Note. Mating plugs are reported for some other lycosids (see Uhl et al. 2010), but the specific type of plug was not mentioned. Mating plugs have been documented in detail for Wadicosa oncka ( Lawrence, 1927) ( Kronestedt 1987)  and Alopecosa psammophila Buchar, 2001  ( Szinetár et al. 2005). In both cases, the plug occupies the entire fovea (atrium). However, in T. hispanica  it blocks the pathway for one of the bulbal apophyses (furrow, Figs 6–7View FIGURE 6View FIGURE 7) and looks like a dark stripe ( Fig. 7D, GView FIGURE 7).

Variation. Examination of T. hispanica  collected from localities found throughout the entire range reveals variation in several characters, as listed below.

1) We have found out that one of the most distinctive characters allowing the identification of this species, a white pubescence on males’ tibia I, can be present or absent in specimens collected in different localities ( Fig. 2View FIGURE 2 A–B) and collected together from the same locality ( Figs 2View FIGURE 2 C–D, J–K; 8A–D). Distant populations have different proportions of males with this character—ranging from 0 to 100 % ( Fig. 15AView FIGURE 15). In specimens from the Mediterranean, the white pubescence was only found in a few males: in single males from Corfu and France. The white pubescence is found in a few males from Iran, including the syntypes of Arctosa nava  ( Fig. 12BView FIGURE 12), and it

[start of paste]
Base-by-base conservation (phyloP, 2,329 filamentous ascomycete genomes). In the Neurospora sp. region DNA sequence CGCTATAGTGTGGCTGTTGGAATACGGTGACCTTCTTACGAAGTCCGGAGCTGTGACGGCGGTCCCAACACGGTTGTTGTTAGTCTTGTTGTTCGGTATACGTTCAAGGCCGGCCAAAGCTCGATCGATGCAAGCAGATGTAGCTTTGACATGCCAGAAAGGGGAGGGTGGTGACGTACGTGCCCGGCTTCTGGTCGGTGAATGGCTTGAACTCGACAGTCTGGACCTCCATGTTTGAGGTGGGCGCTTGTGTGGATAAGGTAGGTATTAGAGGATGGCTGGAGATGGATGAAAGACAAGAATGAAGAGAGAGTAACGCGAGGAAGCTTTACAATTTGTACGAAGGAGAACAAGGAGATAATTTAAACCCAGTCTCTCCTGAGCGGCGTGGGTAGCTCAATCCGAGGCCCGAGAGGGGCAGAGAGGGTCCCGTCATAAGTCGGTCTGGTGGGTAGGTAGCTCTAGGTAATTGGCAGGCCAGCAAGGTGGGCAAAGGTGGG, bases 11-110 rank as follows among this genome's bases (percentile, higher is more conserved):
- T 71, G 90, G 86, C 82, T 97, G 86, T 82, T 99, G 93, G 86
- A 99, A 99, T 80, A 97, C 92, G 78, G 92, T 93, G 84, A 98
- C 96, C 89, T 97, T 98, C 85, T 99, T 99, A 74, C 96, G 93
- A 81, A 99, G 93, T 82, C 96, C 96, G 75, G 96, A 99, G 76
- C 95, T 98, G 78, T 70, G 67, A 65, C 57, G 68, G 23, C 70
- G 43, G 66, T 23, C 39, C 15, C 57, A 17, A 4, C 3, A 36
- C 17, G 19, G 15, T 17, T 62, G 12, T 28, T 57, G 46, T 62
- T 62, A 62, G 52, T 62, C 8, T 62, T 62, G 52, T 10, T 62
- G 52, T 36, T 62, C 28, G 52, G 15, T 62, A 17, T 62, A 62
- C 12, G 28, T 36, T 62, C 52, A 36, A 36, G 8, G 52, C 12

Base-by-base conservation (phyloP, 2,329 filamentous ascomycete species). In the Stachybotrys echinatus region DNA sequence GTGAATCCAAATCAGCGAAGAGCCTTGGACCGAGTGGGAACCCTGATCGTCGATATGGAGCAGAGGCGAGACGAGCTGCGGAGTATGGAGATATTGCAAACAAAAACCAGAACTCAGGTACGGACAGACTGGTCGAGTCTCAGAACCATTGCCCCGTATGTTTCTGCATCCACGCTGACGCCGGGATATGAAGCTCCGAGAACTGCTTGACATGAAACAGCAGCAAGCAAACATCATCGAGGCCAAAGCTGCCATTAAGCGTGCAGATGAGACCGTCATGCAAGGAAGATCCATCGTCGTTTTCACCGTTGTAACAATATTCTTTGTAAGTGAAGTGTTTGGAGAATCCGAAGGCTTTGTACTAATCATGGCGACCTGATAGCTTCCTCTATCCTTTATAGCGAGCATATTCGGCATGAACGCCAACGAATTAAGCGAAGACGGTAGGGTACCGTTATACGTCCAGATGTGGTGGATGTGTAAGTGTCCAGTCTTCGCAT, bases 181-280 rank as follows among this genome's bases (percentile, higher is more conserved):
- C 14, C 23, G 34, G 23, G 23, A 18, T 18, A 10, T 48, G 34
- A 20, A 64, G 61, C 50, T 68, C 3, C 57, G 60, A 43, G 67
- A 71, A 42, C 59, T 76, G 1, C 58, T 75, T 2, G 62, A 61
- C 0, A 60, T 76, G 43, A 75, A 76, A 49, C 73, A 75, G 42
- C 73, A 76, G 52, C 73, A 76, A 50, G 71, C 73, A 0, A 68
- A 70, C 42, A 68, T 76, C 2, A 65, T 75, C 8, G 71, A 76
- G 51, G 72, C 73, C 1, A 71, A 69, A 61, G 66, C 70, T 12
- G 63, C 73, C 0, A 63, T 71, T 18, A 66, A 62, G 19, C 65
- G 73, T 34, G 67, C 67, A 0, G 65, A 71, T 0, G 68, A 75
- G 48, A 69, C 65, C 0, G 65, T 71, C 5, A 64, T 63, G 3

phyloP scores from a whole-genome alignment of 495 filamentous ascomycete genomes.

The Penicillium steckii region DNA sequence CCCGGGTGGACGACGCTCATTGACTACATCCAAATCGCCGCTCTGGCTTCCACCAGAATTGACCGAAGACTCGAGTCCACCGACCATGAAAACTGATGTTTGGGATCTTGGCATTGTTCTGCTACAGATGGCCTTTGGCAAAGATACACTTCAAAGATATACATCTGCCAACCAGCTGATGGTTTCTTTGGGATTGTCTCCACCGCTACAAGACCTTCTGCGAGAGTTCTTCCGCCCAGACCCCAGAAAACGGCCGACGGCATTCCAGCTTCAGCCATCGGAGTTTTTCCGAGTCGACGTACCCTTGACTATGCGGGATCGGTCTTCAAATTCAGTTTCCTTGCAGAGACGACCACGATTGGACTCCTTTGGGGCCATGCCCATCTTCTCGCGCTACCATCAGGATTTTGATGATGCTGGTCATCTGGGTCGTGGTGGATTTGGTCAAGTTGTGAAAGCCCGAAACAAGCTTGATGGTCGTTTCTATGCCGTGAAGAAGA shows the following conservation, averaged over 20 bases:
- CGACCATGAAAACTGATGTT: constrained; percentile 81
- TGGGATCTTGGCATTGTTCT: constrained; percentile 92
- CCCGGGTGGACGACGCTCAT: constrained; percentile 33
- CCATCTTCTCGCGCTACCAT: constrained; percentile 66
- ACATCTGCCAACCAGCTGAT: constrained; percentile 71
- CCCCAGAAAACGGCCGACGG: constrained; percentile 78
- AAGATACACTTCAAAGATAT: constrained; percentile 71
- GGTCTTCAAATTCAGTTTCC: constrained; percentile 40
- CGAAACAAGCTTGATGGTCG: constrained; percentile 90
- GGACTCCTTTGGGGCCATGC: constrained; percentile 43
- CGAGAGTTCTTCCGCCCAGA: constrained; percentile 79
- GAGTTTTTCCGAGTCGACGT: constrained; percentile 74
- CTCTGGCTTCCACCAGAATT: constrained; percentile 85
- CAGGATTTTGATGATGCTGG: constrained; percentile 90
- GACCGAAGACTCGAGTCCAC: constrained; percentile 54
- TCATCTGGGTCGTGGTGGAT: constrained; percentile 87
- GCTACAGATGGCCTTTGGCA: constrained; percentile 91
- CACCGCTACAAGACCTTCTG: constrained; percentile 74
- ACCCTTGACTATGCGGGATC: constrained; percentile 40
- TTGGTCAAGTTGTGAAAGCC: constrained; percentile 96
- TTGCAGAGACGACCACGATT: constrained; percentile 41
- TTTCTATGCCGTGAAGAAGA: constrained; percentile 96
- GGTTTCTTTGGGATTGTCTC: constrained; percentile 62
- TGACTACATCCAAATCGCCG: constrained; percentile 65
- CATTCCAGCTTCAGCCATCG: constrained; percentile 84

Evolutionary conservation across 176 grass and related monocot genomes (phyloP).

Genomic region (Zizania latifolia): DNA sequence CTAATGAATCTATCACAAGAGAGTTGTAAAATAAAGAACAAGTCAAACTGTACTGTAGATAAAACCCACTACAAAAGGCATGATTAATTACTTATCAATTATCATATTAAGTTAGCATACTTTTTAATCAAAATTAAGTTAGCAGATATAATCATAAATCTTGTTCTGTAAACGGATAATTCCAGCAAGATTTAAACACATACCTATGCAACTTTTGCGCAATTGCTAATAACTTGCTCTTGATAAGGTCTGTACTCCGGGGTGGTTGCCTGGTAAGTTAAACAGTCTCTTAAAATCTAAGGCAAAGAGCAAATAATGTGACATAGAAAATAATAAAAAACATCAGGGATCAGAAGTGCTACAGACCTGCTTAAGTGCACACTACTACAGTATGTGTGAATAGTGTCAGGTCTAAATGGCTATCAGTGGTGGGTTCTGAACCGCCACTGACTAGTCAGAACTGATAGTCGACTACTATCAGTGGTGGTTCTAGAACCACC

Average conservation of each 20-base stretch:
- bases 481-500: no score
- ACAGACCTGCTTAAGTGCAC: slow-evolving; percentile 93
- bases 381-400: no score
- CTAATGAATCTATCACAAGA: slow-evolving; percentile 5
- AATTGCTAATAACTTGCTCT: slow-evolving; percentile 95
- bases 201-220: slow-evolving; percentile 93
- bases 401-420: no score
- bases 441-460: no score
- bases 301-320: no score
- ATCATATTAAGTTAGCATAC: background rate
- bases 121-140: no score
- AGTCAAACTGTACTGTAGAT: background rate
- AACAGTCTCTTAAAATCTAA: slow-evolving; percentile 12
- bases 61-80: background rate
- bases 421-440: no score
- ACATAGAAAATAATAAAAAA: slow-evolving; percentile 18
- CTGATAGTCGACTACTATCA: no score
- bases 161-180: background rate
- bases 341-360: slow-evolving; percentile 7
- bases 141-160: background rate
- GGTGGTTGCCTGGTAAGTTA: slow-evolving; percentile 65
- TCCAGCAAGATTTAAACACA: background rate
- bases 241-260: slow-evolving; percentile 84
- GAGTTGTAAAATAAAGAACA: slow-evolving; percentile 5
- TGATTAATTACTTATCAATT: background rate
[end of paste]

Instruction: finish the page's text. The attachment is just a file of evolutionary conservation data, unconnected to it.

is found in all males examined from Azerbaijan. Occasionally, there are spots of white setae on the tibia of males from the Caucasus and Greece ( Thaler et al. 2000: fig. 37; present data). All specimens studied from the Crimea, Crete, Halkidiki, Turkey, and Bulgaria lack the white pubescence. Close examination of numerous males ( Fig. 15AView FIGURE 15) from the Crimea and males from the Mediterranean and Iran that lack the white pubescence revealed that there are about 10 white setae on the distalmost part of the tibia, although they are difficult to see ( Fig. 8View FIGURE 8).